With leaders, business owners and residents in metropolitan areas across the country grappling with a litany of economic, social and pollution issues, a major weapon against these issues is getting more and more discussion — mass transit.
Transit lines were integral parts of the building of American cities in the 1800s and 1900s, however, many of them fell by the wayside as cars went into vogue and expressways were built in the 1950s. However, cities soon began to see their economic and population bases fall with urban sprawl to surrounding suburbs while commute times ballooned and air pollution rates soared due to high traffic counts.
And in the past 30 years obesity rates have also skyrocketed in the country due in part to citizens becoming more reliant on cars rather than mass transit and walking.
But the concept of transit-oriented development is gaining traction in cities across the country where areas are beginning to see new growth for the first time in decades while looking to tackle some of the social issues plaguing residents.
The concept of transit-oriented development has been around for the past 15 to 20 years, where planners began to think about a return to old concepts that forged metropolitan areas. People living in cities had transit options in order to get to work or to shop and the need to have a car was reduced. Areas like New York City have held the concept, which other communities now look to bring back.
Catherine Cox Blair, program director for Reconnecting America, which advocates for TOD projects, says the idea helps planners meet the needs of building communities where people can get around withouthaving to deal with the necessary infrastructure that goes along with heavy car traffic, such as large parking lots and parking garages, and a need for large amounts of gas stations in certain areas. She says the developments are also helping communities encourage their residents to lead a more active and healthier lifestyle.
“It doesn’t mean you’re making the cars obsolete,” she says. “You’re just lessening the dependence on them.”
Cox Blair says planning of transit-oriented developments are predominantly being done on a site-by-site basis, but designers are now looking at designs on a corridor and regional scale in order to take a broader look at the impact of the developments and how they can serve residents and businesses.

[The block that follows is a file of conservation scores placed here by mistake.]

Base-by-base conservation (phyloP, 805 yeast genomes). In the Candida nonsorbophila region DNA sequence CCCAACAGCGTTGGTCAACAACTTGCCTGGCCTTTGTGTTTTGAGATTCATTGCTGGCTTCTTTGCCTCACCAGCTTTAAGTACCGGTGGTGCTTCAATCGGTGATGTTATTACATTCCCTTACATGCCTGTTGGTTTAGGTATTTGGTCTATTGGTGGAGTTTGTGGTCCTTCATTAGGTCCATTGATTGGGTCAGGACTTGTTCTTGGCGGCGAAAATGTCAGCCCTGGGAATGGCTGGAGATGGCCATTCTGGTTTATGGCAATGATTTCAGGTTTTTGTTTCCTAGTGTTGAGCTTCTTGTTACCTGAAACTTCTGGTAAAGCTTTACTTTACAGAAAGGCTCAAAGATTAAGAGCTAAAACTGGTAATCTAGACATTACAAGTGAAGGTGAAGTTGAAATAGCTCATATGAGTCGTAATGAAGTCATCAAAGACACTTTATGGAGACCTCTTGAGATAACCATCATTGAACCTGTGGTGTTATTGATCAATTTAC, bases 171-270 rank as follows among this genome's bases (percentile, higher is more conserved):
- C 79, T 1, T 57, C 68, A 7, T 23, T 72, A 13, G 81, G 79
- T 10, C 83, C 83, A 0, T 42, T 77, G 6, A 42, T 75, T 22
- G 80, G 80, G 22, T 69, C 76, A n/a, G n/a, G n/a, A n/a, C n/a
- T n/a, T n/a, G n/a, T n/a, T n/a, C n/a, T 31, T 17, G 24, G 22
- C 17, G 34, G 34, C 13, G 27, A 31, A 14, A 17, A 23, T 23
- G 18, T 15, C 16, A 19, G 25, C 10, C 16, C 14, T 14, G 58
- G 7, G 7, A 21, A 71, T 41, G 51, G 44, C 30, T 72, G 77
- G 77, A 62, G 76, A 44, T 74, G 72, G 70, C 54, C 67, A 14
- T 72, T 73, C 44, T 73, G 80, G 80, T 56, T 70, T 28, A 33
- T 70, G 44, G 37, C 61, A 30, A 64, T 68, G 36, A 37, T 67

Developments are also looking at the other modes of transportation available along the lines, such as bike and pedestrian paths, along with syncing residential areas with commercial areas. “We find a large amount of them have been pulling back the lens and are starting to look beyond the jurisdictional boundaries and are thinking about the network and the types of places and making sure you’ve got the local jurisdictions and the transit working collaboratively,” she says.
Transit-oriented development is also not limited to existing lines or fixed line transit, with both having their own sets of challenges for planners looking to knit different stops together more cohesively. Cox Blair says one of the top factors in planning a TOD development along either an existing or planned route is getting all of the stakeholders together to make sure business and resident needs are being met along the line and to plan future economic development on the lines.
She cites the Twin Cities central corridor connecting downtown Minneapolis to downtown St. Paul as a successful engagement of the community, where some residents who didn’t have stops even petitioned at the federal level until three more were added.
And in Denver, residents along the proposed station at Broadway and I-25 petitioned planners because they were afraid of a lack of affordable housing and plans to allow large retailers in the area, such as Target or Walmart.
“It’s critical for a number of reasons,” she says. “You want to engage the residents and businesses and property owners because really they’re the ones getting impacted by the changes both negative and positive.”